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Thursday, July 17, 2008

Creating a Simple Vignette Effect

I find that my pictures tend to look better with a slight vignette (when the corners are darker than the center of the picture) because it draws the attention to the center:



In this post, I'll discuss three separate ways to create a vignette effect in Photoshop, with a few pros and cons of each. I'll go over the steps briefly, so please email me or leave a comment if you want more detailed directions.



  1. Method 1: Solid Color Gradient

  2. Method 2: Levels Gradient

  3. Method 3: Burning







First of all, I'll start with the following picture as the base:





Method 1: Solid Color Gradient



The simplest way to create a vignette is to apply a solid black color over the picture and fade it out as it gets closer to the center:



To create this effect:


  1. Create a new layer above your base layer and fill it with black.

  2. Create a layer mask on that layer.

  3. Choose the gradient tool, and make a gradient that consists of the following: black from 0-50%, fade black to white from 50-100% (this will make the fade start further from the center rather than at the center).

  4. Select the layer mask. Create a radial gradient (black in the center, white on the outside) from the center to a little past the corner of the photo.




This technique tends to look bad with solid color corners (especially light colors, like the sky), because the fade from light to black looks very unnatural. It's best used on images with textured corners and already dark colors.




Method 2: Levels Gradient



This next technique uses the Levels adjustment to darken the edges while retaining image information (rather than using solid black):



For this technique:


  1. On the Layers window, create a "Levels..." adjustment layer.

  2. Set 50% (the middle slider on the Levels window) to approximately .60, or adjust based on your preference).

  3. Choose the gradient tool, and make a gradient that consists of the following: black from 0-50%, fade black to white from 50-100% (this will make the fade start further from the center rather than at the center).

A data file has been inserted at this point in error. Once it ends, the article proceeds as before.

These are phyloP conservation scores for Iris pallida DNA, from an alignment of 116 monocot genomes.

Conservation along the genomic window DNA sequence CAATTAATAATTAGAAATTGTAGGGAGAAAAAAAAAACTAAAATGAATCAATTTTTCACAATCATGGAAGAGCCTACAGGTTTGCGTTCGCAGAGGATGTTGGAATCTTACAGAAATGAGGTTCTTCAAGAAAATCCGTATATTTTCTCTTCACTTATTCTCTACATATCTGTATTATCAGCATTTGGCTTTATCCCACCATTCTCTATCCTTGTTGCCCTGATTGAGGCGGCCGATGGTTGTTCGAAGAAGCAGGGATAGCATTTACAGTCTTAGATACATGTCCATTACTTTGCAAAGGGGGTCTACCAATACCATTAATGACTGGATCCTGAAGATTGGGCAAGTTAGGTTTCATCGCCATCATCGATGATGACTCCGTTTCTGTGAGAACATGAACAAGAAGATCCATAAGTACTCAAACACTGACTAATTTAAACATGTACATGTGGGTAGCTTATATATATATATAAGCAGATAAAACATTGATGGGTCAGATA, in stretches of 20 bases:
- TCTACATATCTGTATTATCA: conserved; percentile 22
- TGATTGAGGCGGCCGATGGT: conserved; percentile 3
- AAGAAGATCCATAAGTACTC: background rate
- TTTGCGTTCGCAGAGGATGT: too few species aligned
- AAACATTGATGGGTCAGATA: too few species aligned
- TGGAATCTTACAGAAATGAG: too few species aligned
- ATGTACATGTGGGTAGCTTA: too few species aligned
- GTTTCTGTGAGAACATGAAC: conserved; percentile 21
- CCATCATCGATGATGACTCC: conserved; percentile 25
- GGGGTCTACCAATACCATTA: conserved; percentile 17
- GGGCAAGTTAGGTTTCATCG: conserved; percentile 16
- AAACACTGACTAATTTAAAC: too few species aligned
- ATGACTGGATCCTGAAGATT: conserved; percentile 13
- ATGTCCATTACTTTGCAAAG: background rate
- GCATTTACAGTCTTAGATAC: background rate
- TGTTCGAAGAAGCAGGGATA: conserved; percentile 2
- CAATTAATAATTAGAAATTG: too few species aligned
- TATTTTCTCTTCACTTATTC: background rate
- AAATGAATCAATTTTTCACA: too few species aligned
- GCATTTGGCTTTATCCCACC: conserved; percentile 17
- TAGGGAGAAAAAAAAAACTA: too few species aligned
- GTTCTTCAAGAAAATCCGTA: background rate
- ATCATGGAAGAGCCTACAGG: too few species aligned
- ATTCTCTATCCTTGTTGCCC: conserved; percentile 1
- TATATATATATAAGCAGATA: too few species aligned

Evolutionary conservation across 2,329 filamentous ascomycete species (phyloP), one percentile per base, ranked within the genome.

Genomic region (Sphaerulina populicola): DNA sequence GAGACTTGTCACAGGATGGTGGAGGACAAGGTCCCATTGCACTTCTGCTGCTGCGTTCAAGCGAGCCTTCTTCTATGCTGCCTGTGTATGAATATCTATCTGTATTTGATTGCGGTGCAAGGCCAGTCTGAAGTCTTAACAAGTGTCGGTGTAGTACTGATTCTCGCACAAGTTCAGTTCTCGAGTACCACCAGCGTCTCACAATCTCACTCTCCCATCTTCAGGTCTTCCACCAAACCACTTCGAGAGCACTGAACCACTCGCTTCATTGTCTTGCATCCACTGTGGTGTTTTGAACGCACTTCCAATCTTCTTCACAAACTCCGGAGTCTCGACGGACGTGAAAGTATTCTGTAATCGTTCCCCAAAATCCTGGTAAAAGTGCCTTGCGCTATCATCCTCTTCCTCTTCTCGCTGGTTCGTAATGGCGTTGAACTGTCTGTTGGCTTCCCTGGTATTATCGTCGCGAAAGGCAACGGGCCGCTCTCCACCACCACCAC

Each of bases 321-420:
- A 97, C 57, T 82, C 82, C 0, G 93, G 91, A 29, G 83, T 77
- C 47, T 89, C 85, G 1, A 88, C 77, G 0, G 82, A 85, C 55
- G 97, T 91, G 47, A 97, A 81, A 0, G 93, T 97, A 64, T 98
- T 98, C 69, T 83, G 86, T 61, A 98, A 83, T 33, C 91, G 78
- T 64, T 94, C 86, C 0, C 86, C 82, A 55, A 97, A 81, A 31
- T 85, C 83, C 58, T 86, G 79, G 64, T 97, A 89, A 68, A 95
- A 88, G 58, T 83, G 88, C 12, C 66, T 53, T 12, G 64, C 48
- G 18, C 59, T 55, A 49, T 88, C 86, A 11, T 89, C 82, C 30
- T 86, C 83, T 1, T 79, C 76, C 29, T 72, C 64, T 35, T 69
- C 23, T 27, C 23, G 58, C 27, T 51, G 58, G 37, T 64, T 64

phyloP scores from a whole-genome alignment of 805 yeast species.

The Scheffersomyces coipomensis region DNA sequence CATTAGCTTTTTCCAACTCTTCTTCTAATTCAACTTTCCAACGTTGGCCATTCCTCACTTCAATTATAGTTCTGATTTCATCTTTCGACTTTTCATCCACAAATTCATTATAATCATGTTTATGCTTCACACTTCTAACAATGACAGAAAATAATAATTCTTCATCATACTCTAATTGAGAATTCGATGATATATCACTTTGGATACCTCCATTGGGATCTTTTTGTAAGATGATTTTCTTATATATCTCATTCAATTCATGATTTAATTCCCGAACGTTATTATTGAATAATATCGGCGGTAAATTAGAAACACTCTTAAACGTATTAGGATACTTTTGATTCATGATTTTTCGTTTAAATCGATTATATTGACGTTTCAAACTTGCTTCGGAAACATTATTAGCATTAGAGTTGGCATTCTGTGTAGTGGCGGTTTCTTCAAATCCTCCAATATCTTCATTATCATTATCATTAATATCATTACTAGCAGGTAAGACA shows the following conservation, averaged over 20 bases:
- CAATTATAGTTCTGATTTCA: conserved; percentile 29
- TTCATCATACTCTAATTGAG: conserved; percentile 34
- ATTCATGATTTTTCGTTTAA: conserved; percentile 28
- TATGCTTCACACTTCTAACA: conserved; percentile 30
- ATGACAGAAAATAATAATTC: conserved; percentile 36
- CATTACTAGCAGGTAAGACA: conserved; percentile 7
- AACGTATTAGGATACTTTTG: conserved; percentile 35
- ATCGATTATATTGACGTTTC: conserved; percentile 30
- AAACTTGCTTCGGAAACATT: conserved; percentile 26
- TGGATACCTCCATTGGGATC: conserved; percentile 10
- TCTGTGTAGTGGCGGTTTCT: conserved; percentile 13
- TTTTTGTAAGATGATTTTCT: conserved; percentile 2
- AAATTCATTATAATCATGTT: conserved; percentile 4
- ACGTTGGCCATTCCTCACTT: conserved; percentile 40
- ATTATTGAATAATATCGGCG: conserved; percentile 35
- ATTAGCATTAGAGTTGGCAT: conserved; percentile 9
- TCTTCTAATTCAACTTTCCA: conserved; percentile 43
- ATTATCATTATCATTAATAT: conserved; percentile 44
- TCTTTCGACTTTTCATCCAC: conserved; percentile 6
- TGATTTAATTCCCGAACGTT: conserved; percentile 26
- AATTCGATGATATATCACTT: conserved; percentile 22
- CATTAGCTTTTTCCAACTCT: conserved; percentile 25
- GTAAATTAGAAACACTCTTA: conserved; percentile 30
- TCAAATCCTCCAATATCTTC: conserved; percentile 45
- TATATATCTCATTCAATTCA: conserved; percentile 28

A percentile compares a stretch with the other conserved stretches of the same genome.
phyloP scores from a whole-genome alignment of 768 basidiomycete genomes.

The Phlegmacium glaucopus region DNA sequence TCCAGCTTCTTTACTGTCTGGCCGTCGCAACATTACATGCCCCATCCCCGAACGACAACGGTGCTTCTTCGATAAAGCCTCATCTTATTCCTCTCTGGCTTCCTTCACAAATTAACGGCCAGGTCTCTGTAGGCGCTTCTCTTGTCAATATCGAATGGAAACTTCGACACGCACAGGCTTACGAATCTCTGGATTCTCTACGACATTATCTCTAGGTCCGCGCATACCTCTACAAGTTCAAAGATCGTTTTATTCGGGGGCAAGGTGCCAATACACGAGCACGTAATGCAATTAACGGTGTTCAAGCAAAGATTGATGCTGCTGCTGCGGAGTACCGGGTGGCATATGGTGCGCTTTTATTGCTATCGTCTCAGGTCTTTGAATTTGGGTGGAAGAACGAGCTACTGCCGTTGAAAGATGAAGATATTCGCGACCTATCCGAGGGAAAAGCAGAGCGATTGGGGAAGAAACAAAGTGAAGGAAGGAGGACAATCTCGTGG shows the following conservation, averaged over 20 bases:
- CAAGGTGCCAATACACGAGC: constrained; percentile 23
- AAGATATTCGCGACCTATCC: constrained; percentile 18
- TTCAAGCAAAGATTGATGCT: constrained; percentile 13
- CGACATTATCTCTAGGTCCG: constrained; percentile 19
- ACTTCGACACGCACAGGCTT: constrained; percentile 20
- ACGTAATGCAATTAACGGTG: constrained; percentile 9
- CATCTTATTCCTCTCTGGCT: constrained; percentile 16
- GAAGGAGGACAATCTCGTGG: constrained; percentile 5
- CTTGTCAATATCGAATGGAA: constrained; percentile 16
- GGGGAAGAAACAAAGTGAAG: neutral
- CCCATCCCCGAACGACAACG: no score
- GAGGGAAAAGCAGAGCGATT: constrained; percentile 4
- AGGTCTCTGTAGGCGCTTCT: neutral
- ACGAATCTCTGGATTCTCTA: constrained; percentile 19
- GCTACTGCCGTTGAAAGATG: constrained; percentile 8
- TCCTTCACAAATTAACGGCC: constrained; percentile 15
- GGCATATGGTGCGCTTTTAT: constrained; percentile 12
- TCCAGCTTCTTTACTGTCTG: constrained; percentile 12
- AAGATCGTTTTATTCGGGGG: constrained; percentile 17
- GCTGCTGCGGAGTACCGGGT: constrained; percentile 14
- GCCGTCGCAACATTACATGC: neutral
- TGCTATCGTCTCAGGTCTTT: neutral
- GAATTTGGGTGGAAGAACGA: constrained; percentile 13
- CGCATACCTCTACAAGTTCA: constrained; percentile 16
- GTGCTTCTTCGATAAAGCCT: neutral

4. Select the layer mask. Create a radial gradient (black in the center, white on the outside) from the center to a little past the corner of the photo. Adjust distance to preference.




This technique is very useful for lighter colors. For example, it fades a light blue sky into a slightly darker blue color, which is much more natural than fading to black.




Method 3: Burning



The third and final technique is the most difficult, but affords the greatest degree of control. It uses the burning tool to manually darken corners and edges:



For this technique:


  1. Create a duplicate layer of your base image (burning alters the original image, so a duplicate layer allows you to easily start over if you mess up or are unhappy with the results).

  2. Choose the burning tool (it looks like a little pinching hand). Set it to midtones, approximately 5%, and a size approximately 10-20% of your image height.

  3. On your duplicate layer, click and drag over the corners repeatedly; with each pass, the picture will get darker. You can hide the duplicate layer to see the difference.

  4. Continue darkening the corners and edges until you're happy with the result.




I find that burning is usually produces the best result because of the amount of control you have, but requires the most effort. It tends to look good with any picture, whether it's solid, light corners, or dark textures. Learning how to use the burn tool (and I'm still learning, myself) can be very helpful to your image processing in general.




Hopefully this post helped you understand how to create an appropriate vignette. Let me know if you need anything clarified or would like more help. Additionally, if you have any other vignette techniques, please post them or email them to me.

On a side note, similar vignetting techniques (with circular gradient layer masks) can be used for a variety of effects:


Desaturaion



Gaussian Blur

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